Marrying Technology and Education

19cover-sfSpan The New York Times magazine was devoted to technology and education this week. Yay! Too bad the articles were worthless, except for the interview with Arne Duncan.

The magazine devoted way too much time to sexy gadgetry (A Pen That Helps You Take Notes!!) and silly philosophies (Let's Just Let the Kids Learn By Playing Video Games!!) All that stuff is fine. Gadgetry and cute curriculum mashups (William Shakespeare Meets Facebook!!) is just fine for average middle class kids. This stuff won't hurt kids in good schools, because they are actually reading Shakespeare and learning how to take notes. Technology becomes toxic when teachers are forced to use it in their curriculum or when video games entirely replace reading.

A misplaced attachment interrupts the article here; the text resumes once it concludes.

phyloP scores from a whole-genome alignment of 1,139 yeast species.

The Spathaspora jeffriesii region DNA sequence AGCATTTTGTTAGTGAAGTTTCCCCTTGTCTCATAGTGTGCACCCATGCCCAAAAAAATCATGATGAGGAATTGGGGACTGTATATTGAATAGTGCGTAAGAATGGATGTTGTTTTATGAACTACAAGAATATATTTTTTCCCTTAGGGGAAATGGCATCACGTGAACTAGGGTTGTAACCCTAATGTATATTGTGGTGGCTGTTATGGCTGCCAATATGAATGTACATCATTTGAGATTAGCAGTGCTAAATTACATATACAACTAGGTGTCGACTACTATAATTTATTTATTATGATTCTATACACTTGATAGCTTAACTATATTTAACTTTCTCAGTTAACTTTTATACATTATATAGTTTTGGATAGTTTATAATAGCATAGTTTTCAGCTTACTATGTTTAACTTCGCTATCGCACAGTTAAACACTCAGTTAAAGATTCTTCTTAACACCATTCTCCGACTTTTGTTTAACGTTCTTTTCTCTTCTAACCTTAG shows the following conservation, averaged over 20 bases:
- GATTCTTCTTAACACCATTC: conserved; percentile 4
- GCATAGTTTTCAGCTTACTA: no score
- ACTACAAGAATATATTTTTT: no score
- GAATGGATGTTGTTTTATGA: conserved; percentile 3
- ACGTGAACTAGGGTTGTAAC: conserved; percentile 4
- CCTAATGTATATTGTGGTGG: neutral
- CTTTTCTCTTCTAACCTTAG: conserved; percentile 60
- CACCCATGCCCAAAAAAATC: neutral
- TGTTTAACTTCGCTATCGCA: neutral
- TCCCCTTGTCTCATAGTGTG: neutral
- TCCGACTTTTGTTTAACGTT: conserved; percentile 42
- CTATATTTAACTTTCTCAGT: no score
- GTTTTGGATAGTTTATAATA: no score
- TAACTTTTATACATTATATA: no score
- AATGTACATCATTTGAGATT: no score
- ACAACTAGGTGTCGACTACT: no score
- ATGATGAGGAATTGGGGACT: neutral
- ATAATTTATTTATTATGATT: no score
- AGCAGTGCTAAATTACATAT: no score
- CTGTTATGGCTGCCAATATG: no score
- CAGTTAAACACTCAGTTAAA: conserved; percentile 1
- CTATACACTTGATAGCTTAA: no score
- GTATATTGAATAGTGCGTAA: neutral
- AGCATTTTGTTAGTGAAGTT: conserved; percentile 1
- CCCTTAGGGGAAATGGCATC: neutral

It's too bad, but the Times didn't give enough attention to the real, albeit unsexy, applications of technology in education, such as distance learning. Year ago, I interviewed teachers in rural Wisconsin who told me about satellite classrooms in the country for kids who lived too far from traditional schools. The kids did all their classwork on the computer, so they didn't have a two hour bus ride every day.

These satellite classrooms could also work in urban areas. City kids don't have a hard commute, but their lives can't conform to a typical school day.

When my buddy, Suze, was doing her student teaching in Manhattan, she taught a first period English class. Even though there were supposed to be 30+ kids in the room, she usually taught just a handful of students. Some kids would trickle in during the class, but most didn't show up at all. The school didn't even take attendance until third period in order to boost their attendance rates.

These kids were from families that didn't go to bed until late and didn't have adults that forced the kids to go to school on time. Sometimes the entire family would go to the Dominican Republic for a month right in the middle of the school year.